Visual language that does not require auditory perception.    

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Despite the poor command of the Polish language, special school students are taught according to the general basic curriculum. They have to face Macbeth or Ferdydurke in high school. Meanwhile, level A2 just means knowing frequently used words and understanding basic expressions. It is difficult to assume that students will come across plain language in these readings. The texts that deaf students struggle with or, according to the core curriculum, should struggle with, are completely incomprehensible to them. Their motivation to learn the Polish language decreases significantly.

I invited Agnieszka Bednarska, a teacher of Polish at the Institute of the Deaf, and a student of the Institute of the Deaf, Jolanta Korzec, who has mastered the Polish language at a high level, thanks to which she is able to communicate freely in this language. I believe that the student’s opinion, feelings and ideas, despite the lack of methodological knowledge, can be an inspiration and the basis for making changes.

BW: Jolu, when you talk to me, the hearing person, do you prefer to blink or talk? JK: I prefer to blink. I speak when the situation requires it. I don’t like being forced to speak. Sign language is my first language, so I’d like to sign. BW: But outside of school, in everyday life, do you use Polish?

JK: Yes. The Polish language is necessary for normal communication so that others don’t think the deaf are worse. I remember when I knew little Polish and communicating with hearing people was difficult. They were fooling even though I tried to convey my best message. Often, when I gave them information in Polish and they saw my mistakes, they would whisper to me: But stupid deaf …

Knowledge of the Polish language by the deaf will certainly help to overcome such a bad opinion. This language helps me a lot. For example, I can deal with my mother in the office. I know Polish better, so I speak or write on a piece of paper. Also, deaf people who know Polish well have better jobs.  BW: How did you learn to speak?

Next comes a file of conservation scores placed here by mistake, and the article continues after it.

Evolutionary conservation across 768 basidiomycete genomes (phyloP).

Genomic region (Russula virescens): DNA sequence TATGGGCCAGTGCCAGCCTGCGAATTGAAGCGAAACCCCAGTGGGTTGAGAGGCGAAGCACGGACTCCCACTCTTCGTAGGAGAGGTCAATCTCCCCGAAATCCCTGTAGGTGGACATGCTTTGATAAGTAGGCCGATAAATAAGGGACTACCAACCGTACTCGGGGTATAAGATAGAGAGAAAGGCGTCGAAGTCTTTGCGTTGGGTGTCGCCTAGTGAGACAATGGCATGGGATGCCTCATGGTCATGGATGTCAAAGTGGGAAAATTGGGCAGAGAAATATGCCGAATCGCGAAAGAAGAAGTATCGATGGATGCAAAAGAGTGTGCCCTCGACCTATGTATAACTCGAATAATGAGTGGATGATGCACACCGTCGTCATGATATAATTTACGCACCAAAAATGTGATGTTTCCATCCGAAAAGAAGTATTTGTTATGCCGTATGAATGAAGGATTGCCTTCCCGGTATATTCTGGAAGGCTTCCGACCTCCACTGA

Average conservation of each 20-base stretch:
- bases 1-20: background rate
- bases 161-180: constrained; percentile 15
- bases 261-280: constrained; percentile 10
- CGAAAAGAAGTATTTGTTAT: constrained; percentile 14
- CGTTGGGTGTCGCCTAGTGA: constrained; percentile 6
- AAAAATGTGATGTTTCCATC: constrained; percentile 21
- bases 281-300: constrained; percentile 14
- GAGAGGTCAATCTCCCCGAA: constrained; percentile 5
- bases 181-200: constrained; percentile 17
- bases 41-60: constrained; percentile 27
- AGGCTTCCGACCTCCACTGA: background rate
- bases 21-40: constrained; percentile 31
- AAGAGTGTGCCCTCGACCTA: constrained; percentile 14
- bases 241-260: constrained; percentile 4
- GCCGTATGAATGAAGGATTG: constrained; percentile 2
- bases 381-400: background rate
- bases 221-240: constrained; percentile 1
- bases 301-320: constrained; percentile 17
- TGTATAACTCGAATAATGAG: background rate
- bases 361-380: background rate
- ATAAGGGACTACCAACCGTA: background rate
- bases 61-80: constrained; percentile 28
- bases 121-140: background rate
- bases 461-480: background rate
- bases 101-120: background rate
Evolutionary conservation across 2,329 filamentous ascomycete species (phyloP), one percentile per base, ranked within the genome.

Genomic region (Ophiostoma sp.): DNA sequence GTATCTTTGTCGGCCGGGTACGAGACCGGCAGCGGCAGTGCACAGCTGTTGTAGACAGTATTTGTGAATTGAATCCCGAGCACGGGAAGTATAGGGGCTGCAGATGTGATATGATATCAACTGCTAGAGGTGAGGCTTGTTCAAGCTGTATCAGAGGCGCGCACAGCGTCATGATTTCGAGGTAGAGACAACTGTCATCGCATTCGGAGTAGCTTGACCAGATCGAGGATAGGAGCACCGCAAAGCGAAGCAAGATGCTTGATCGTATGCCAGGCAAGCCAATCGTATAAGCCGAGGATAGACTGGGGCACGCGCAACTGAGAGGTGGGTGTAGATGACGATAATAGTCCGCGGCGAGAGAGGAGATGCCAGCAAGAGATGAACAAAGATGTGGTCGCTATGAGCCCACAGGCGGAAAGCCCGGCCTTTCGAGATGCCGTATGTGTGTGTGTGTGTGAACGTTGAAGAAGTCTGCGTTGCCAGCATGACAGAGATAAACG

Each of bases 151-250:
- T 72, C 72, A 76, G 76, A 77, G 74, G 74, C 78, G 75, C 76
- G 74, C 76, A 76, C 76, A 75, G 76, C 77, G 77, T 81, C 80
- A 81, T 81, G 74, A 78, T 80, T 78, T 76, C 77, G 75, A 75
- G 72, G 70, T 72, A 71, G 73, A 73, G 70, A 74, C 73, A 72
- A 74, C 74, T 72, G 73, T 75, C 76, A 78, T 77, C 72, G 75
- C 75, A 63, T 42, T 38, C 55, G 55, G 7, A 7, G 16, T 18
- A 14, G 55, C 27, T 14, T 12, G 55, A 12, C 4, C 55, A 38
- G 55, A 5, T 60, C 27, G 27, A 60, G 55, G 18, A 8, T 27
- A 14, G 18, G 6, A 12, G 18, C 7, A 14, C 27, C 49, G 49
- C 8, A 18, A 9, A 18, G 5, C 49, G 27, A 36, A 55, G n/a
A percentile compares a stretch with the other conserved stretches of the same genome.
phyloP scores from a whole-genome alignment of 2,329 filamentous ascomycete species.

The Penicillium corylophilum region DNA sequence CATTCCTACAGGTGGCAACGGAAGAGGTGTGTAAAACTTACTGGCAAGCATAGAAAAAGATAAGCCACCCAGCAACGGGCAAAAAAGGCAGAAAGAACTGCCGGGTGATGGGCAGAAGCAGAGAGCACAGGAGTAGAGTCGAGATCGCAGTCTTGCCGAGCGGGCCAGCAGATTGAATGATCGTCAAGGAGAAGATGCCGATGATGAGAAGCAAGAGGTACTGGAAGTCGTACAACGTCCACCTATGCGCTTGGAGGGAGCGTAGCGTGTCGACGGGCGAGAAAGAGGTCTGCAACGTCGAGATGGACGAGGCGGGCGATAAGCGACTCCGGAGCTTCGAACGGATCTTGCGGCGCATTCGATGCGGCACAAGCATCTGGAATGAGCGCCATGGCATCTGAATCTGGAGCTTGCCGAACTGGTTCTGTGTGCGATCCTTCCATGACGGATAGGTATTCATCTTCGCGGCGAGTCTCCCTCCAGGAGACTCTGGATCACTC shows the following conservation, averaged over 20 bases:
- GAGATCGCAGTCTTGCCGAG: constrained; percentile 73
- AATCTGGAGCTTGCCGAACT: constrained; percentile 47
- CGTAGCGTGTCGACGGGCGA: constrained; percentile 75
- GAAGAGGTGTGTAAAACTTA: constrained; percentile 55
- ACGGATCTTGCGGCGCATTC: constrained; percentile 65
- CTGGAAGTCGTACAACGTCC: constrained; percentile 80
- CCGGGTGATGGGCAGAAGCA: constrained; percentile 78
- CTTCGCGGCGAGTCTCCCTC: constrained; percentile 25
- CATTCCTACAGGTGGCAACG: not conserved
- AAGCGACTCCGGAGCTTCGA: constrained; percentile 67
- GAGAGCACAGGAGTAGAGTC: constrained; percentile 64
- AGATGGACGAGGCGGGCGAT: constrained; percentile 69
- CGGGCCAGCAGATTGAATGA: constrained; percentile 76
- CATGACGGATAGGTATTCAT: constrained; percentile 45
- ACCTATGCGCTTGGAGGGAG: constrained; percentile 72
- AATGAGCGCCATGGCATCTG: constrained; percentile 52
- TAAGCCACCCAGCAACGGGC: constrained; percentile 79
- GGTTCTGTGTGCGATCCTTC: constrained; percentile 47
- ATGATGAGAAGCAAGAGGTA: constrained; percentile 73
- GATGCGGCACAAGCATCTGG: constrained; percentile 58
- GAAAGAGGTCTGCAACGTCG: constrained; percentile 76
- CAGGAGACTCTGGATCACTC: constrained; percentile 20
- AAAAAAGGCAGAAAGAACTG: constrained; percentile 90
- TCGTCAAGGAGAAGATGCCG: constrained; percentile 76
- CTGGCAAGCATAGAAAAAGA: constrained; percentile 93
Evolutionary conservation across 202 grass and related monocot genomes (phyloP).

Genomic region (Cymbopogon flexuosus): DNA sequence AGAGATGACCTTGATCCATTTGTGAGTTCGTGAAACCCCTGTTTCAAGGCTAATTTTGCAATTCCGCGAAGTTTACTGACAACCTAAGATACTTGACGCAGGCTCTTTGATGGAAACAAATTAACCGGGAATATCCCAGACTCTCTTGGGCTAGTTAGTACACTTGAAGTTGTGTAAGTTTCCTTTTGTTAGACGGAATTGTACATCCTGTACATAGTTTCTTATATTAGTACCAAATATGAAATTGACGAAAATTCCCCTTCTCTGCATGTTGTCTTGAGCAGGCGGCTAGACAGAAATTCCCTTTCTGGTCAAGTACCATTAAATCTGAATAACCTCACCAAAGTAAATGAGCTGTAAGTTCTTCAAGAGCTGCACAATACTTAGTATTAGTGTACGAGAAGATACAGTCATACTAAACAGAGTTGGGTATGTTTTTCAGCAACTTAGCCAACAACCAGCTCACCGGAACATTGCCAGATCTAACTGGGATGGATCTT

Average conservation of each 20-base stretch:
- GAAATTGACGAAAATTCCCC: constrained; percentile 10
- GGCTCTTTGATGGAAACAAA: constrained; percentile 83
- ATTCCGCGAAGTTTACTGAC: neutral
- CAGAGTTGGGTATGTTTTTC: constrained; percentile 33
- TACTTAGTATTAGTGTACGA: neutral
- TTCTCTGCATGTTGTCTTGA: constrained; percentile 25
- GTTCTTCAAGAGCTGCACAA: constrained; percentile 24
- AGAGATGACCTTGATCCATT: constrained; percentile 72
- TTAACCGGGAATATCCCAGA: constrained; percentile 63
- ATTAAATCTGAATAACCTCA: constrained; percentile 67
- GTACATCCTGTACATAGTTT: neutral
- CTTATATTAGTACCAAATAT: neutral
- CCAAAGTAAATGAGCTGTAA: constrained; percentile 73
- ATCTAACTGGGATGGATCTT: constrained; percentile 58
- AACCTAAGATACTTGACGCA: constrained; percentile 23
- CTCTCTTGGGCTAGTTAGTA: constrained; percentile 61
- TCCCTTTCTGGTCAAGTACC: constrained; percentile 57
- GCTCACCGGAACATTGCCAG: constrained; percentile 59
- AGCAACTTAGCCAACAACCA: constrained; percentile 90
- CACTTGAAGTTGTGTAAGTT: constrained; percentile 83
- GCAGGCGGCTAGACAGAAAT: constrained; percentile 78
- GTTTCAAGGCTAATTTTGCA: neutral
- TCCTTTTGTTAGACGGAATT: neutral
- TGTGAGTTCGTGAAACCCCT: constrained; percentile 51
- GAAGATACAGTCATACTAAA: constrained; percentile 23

JK: You could say that I have not studied at all, but I have talked since I was born, because my mother has given me a camera since I started going to kindergarten. I also went to speech therapy, because no one in my family could check if I was pronouncing certain sounds correctly. With profound hearing loss, it is very difficult for me to pronounce sentences accurately.

Now I use the word not only in school, but also when speaking in a shop, for example. If I ask others and they understand me, it means that I speak well, if they don’t understand I try to improve my way of speaking. However, to be able to converse normally with others, it is necessary to have a good command of the language. I myself started talking to other people after learning the Polish language. The first steps were very difficult because I can’t hear what others are saying. I always have to look at my lips and read their speeches, and it’s not easy at all.

BW: How did you learn the Polish language? JK: In primary school I didn’t study at home because I have a deaf family with whom I communicate in PJM. I lacked the motivation to study independently. It wasn’t until I was 13-14 that I started getting serious about my studies. Then I joined a sports club and met a hearing friend who was much older than me. He made me learn and controlled me all the time. Thanks to her, I gained some experience and have since learned Polish on my own.